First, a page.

See the full review, "Entertaining biography of this highly influential pioneer figure in the world of gospel music.".
This just might be the best non-fiction book I have ever read. Author Timothy B. Tyson is a white man from North Carolina teaching Black History in Wisconsin. Tyson was 10 years old back in 1970 and living with his family in the small rural town of Oxford, N.C. His dad was the Methodist minister and his mom a schoolteacher in town. One day in May, his 10 year old playmate Gerald Teel casually remarked that "Daddy and Roger and 'em shot 'em a nigger." Indeed, his daddy and two of this brothers had brutally shot and killed a 23 year old black man, Henry Marrow, for very dubious reasons. This single event would have profound implications for the little town of Oxford and would play a major role in shaping the life of one Tim Tyson. Trust me this is a tremendous read. On February 19 the motion picture version of "Blood Done Sign My Name" will be released in theaters across America. I am looking forward to seeing it!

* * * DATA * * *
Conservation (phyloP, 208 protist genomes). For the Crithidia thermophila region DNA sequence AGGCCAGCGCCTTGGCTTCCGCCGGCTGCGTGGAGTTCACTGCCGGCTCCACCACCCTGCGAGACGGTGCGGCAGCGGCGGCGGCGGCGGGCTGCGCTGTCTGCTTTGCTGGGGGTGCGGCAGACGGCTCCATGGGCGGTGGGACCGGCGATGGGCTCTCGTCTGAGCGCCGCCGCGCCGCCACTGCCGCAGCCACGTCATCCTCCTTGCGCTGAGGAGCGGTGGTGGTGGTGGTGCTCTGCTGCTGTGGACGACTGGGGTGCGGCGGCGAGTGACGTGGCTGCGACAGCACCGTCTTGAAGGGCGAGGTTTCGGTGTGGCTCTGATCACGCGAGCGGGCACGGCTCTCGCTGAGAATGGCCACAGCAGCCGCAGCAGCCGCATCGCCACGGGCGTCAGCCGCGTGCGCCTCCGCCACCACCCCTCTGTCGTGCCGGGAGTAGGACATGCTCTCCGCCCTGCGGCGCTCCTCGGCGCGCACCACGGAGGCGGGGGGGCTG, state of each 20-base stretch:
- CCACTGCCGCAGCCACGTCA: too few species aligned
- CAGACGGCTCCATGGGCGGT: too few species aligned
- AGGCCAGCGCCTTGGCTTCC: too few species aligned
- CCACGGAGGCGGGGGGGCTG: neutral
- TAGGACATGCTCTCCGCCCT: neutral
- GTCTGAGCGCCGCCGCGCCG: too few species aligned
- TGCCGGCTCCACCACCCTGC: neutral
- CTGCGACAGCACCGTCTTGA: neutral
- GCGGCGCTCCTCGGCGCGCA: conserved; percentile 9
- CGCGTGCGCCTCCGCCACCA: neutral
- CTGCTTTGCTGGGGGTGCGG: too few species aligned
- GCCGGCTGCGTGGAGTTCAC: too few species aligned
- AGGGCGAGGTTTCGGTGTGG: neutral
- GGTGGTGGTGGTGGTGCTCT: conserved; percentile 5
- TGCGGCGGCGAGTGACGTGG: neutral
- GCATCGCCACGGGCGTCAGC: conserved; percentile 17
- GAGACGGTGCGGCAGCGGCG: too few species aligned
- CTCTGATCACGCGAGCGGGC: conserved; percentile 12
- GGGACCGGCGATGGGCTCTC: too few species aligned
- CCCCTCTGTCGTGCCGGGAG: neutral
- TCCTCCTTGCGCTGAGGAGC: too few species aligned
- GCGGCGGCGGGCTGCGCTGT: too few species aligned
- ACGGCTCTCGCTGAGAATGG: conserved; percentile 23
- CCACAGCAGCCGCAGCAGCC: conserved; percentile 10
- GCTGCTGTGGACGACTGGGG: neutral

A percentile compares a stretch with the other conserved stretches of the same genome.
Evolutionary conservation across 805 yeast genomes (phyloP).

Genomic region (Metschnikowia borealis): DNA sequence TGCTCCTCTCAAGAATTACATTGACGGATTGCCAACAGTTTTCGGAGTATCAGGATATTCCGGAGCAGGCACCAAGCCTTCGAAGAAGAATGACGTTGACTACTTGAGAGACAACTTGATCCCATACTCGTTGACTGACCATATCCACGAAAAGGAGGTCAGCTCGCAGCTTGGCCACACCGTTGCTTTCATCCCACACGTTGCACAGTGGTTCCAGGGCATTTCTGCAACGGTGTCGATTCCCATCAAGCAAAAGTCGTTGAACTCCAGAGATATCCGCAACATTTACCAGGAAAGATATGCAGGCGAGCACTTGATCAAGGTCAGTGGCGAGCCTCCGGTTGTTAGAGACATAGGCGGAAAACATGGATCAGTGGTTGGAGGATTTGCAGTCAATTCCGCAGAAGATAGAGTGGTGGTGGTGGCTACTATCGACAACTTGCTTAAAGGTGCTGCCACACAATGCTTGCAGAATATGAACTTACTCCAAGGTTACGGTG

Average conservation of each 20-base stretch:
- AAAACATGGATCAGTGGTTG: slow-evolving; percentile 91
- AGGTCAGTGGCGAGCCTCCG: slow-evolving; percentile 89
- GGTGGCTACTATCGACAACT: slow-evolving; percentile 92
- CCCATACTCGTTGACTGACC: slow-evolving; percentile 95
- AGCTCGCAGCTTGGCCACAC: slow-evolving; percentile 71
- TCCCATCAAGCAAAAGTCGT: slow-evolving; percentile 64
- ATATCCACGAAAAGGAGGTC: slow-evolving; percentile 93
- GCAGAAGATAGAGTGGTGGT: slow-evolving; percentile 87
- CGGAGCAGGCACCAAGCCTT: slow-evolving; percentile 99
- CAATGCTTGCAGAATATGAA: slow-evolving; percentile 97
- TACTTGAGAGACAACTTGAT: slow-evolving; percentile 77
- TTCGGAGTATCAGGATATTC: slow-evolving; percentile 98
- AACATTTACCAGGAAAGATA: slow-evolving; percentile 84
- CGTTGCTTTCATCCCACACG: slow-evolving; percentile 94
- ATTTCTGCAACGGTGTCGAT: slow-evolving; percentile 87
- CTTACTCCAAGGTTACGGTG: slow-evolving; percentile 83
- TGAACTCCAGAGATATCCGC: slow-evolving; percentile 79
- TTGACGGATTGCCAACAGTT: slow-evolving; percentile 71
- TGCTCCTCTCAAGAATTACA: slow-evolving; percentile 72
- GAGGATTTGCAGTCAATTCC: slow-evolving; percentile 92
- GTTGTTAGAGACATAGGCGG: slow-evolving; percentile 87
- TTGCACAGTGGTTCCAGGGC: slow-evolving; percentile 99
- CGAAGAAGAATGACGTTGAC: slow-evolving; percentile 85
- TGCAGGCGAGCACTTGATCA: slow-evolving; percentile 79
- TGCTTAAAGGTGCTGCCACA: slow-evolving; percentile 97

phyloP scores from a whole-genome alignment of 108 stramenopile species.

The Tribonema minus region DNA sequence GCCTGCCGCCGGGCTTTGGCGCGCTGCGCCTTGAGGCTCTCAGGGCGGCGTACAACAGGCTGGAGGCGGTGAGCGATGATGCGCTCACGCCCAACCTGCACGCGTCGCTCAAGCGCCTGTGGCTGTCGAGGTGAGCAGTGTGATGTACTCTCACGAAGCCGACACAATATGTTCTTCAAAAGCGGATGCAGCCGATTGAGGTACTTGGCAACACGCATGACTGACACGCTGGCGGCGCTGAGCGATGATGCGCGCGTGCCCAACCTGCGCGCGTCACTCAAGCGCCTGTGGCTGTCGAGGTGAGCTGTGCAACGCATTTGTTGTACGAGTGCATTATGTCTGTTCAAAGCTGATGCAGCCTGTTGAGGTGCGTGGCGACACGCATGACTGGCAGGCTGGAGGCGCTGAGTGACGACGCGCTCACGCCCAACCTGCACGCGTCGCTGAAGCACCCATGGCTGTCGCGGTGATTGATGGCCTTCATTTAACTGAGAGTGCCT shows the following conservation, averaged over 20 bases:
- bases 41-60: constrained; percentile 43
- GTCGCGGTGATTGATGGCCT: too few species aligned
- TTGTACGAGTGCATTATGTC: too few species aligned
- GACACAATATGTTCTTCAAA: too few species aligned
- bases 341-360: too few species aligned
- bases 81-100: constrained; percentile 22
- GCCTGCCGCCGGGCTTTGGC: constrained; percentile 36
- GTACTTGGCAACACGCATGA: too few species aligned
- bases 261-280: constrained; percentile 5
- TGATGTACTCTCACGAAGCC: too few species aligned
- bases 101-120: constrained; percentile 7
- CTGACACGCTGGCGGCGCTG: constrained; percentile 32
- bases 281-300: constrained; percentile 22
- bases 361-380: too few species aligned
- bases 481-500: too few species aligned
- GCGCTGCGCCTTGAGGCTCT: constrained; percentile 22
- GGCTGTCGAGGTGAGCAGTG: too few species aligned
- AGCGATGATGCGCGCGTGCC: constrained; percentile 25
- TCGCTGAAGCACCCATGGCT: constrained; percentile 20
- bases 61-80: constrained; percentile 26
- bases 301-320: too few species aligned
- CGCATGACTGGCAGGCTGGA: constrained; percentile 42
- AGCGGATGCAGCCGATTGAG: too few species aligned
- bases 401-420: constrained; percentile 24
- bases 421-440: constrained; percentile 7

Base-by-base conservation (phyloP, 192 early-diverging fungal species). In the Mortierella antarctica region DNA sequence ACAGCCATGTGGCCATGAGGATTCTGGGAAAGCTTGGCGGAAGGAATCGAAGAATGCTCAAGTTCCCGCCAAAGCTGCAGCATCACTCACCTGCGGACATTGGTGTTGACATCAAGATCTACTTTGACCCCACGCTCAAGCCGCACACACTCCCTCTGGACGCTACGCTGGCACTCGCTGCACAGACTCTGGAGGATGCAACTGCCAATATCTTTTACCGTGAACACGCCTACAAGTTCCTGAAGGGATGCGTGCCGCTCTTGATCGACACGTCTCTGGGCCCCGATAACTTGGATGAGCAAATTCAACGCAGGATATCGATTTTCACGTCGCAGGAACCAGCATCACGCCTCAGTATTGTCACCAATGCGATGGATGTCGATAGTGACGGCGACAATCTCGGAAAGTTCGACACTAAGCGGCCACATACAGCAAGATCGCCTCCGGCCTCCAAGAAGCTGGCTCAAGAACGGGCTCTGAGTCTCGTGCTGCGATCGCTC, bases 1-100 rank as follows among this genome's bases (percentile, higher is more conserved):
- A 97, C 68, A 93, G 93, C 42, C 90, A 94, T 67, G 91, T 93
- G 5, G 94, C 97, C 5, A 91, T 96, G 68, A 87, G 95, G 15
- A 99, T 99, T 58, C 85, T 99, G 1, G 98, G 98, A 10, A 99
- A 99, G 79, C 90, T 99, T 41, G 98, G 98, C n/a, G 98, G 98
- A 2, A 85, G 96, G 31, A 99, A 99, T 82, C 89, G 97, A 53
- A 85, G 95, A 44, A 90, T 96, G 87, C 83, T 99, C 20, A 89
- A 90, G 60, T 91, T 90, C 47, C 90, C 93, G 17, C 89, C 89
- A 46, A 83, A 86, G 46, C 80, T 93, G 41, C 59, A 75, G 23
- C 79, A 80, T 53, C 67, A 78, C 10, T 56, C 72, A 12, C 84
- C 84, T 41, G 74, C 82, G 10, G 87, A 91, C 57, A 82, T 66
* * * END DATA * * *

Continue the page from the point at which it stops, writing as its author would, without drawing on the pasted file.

See the full review, "Confronting the painful history of race in America. This may be the best book I have ever read.".
Compelling and thoughtful autobiography of Supreme Court Justice Clarence Thomas. Forget everything you have read about him in the press. Read "My Grandfather's Son" and judge for yourself. I found this to be a brutally honest book written in the man's own words. Furthermore he has a passion for a particular sport that positively dumbfounded me. A classic case of "Don't judge a book by its cover."
See the full review, "A well written, inspiring and brutally honest autobio by Supreme Court Justice Clarence Thomas.".
I guess I would qualify as a frustrated writer. My work requires very little writing and so since 1999 I have been writing reviews on non-fiction books and anthology CD's on amazon.com. I never could … more